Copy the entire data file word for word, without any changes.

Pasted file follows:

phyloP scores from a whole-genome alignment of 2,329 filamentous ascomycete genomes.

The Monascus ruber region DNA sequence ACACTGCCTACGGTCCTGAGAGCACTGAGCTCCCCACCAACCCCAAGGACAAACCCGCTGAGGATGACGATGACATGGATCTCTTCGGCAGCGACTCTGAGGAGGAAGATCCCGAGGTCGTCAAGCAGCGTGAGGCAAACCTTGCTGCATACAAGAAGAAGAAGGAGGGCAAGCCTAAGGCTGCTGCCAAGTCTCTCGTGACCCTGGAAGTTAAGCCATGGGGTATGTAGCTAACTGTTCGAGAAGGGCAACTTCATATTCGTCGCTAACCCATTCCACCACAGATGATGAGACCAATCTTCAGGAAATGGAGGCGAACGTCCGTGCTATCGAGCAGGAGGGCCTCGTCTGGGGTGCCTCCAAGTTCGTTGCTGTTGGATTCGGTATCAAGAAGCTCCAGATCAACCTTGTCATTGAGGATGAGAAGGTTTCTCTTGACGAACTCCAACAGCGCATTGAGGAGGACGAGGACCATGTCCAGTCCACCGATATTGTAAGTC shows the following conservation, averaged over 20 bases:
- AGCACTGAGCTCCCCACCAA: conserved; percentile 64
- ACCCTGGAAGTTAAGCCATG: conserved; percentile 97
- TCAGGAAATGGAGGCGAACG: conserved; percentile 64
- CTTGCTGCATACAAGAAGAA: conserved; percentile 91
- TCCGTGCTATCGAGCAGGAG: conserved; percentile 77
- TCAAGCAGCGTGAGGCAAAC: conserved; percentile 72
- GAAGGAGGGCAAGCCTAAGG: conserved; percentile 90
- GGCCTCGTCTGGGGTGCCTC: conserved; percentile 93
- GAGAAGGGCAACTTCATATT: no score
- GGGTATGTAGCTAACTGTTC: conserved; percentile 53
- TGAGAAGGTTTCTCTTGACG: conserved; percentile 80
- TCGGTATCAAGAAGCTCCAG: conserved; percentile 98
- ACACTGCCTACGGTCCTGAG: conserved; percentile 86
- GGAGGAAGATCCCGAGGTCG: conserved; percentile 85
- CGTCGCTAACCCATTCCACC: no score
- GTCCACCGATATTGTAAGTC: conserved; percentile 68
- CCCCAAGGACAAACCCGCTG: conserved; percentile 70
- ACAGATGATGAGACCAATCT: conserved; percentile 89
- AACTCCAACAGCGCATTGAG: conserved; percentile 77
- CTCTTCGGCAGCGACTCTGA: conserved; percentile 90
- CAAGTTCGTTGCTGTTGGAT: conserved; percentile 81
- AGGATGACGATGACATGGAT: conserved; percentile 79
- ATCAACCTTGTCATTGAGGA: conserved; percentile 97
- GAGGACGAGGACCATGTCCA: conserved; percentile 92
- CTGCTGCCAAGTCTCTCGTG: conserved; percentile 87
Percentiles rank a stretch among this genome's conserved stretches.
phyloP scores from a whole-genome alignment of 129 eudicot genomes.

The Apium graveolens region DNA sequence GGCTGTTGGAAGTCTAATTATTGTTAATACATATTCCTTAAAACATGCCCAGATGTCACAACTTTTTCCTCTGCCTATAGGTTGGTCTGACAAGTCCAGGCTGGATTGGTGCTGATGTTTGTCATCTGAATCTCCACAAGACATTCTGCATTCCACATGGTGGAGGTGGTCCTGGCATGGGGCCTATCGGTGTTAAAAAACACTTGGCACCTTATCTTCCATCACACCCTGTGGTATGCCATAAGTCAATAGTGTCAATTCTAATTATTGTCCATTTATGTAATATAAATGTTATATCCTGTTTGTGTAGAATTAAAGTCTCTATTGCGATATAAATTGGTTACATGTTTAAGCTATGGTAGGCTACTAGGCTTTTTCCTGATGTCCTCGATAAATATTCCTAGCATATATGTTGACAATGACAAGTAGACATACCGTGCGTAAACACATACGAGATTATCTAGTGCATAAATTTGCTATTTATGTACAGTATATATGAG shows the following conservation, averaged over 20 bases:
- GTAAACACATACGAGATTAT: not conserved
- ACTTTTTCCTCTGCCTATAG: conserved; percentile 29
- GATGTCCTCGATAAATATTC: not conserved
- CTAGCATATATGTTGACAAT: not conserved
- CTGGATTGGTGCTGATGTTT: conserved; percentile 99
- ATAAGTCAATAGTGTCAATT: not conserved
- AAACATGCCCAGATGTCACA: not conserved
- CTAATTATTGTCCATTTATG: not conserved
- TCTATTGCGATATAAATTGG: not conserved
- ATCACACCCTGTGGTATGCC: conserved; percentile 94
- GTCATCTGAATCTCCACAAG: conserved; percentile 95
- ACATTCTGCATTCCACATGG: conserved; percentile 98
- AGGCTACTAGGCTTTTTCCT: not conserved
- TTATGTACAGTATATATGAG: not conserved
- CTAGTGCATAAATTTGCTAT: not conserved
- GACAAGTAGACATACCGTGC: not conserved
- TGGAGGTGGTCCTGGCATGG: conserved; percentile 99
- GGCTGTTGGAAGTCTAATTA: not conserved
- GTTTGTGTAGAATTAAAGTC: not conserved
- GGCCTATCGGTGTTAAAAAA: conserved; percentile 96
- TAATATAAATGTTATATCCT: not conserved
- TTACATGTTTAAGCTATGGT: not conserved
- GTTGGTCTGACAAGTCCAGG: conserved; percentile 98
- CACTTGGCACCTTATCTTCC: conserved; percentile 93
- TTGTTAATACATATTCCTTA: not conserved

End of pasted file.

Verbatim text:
phyloP scores from a whole-genome alignment of 2,329 filamentous ascomycete genomes.

The Monascus ruber region DNA sequence ACACTGCCTACGGTCCTGAGAGCACTGAGCTCCCCACCAACCCCAAGGACAAACCCGCTGAGGATGACGATGACATGGATCTCTTCGGCAGCGACTCTGAGGAGGAAGATCCCGAGGTCGTCAAGCAGCGTGAGGCAAACCTTGCTGCATACAAGAAGAAGAAGGAGGGCAAGCCTAAGGCTGCTGCCAAGTCTCTCGTGACCCTGGAAGTTAAGCCATGGGGTATGTAGCTAACTGTTCGAGAAGGGCAACTTCATATTCGTCGCTAACCCATTCCACCACAGATGATGAGACCAATCTTCAGGAAATGGAGGCGAACGTCCGTGCTATCGAGCAGGAGGGCCTCGTCTGGGGTGCCTCCAAGTTCGTTGCTGTTGGATTCGGTATCAAGAAGCTCCAGATCAACCTTGTCATTGAGGATGAGAAGGTTTCTCTTGACGAACTCCAACAGCGCATTGAGGAGGACGAGGACCATGTCCAGTCCACCGATATTGTAAGTC shows the following conservation, averaged over 20 bases:
- AGCACTGAGCTCCCCACCAA: conserved; percentile 64
- ACCCTGGAAGTTAAGCCATG: conserved; percentile 97
- TCAGGAAATGGAGGCGAACG: conserved; percentile 64
- CTTGCTGCATACAAGAAGAA: conserved; percentile 91
- TCCGTGCTATCGAGCAGGAG: conserved; percentile 77
- TCAAGCAGCGTGAGGCAAAC: conserved; percentile 72
- GAAGGAGGGCAAGCCTAAGG: conserved; percentile 90
- GGCCTCGTCTGGGGTGCCTC: conserved; percentile 93
- GAGAAGGGCAACTTCATATT: no score
- GGGTATGTAGCTAACTGTTC: conserved; percentile 53
- TGAGAAGGTTTCTCTTGACG: conserved; percentile 80
- TCGGTATCAAGAAGCTCCAG: conserved; percentile 98
- ACACTGCCTACGGTCCTGAG: conserved; percentile 86
- GGAGGAAGATCCCGAGGTCG: conserved; percentile 85
- CGTCGCTAACCCATTCCACC: no score
- GTCCACCGATATTGTAAGTC: conserved; percentile 68
- CCCCAAGGACAAACCCGCTG: conserved; percentile 70
- ACAGATGATGAGACCAATCT: conserved; percentile 89
- AACTCCAACAGCGCATTGAG: conserved; percentile 77
- CTCTTCGGCAGCGACTCTGA: conserved; percentile 90
- CAAGTTCGTTGCTGTTGGAT: conserved; percentile 81
- AGGATGACGATGACATGGAT: conserved; percentile 79
- ATCAACCTTGTCATTGAGGA: conserved; percentile 97
- GAGGACGAGGACCATGTCCA: conserved; percentile 92
- CTGCTGCCAAGTCTCTCGTG: conserved; percentile 87
Percentiles rank a stretch among this genome's conserved stretches.
phyloP scores from a whole-genome alignment of 129 eudicot genomes.

The Apium graveolens region DNA sequence GGCTGTTGGAAGTCTAATTATTGTTAATACATATTCCTTAAAACATGCCCAGATGTCACAACTTTTTCCTCTGCCTATAGGTTGGTCTGACAAGTCCAGGCTGGATTGGTGCTGATGTTTGTCATCTGAATCTCCACAAGACATTCTGCATTCCACATGGTGGAGGTGGTCCTGGCATGGGGCCTATCGGTGTTAAAAAACACTTGGCACCTTATCTTCCATCACACCCTGTGGTATGCCATAAGTCAATAGTGTCAATTCTAATTATTGTCCATTTATGTAATATAAATGTTATATCCTGTTTGTGTAGAATTAAAGTCTCTATTGCGATATAAATTGGTTACATGTTTAAGCTATGGTAGGCTACTAGGCTTTTTCCTGATGTCCTCGATAAATATTCCTAGCATATATGTTGACAATGACAAGTAGACATACCGTGCGTAAACACATACGAGATTATCTAGTGCATAAATTTGCTATTTATGTACAGTATATATGAG shows the following conservation, averaged over 20 bases:
- GTAAACACATACGAGATTAT: not conserved
- ACTTTTTCCTCTGCCTATAG: conserved; percentile 29
- GATGTCCTCGATAAATATTC: not conserved
- CTAGCATATATGTTGACAAT: not conserved
- CTGGATTGGTGCTGATGTTT: conserved; percentile 99
- ATAAGTCAATAGTGTCAATT: not conserved
- AAACATGCCCAGATGTCACA: not conserved
- CTAATTATTGTCCATTTATG: not conserved
- TCTATTGCGATATAAATTGG: not conserved
- ATCACACCCTGTGGTATGCC: conserved; percentile 94
- GTCATCTGAATCTCCACAAG: conserved; percentile 95
- ACATTCTGCATTCCACATGG: conserved; percentile 98
- AGGCTACTAGGCTTTTTCCT: not conserved
- TTATGTACAGTATATATGAG: not conserved
- CTAGTGCATAAATTTGCTAT: not conserved
- GACAAGTAGACATACCGTGC: not conserved
- TGGAGGTGGTCCTGGCATGG: conserved; percentile 99
- GGCTGTTGGAAGTCTAATTA: not conserved
- GTTTGTGTAGAATTAAAGTC: not conserved
- GGCCTATCGGTGTTAAAAAA: conserved; percentile 96
- TAATATAAATGTTATATCCT: not conserved
- TTACATGTTTAAGCTATGGT: not conserved
- GTTGGTCTGACAAGTCCAGG: conserved; percentile 98
- CACTTGGCACCTTATCTTCC: conserved; percentile 93
- TTGTTAATACATATTCCTTA: not conserved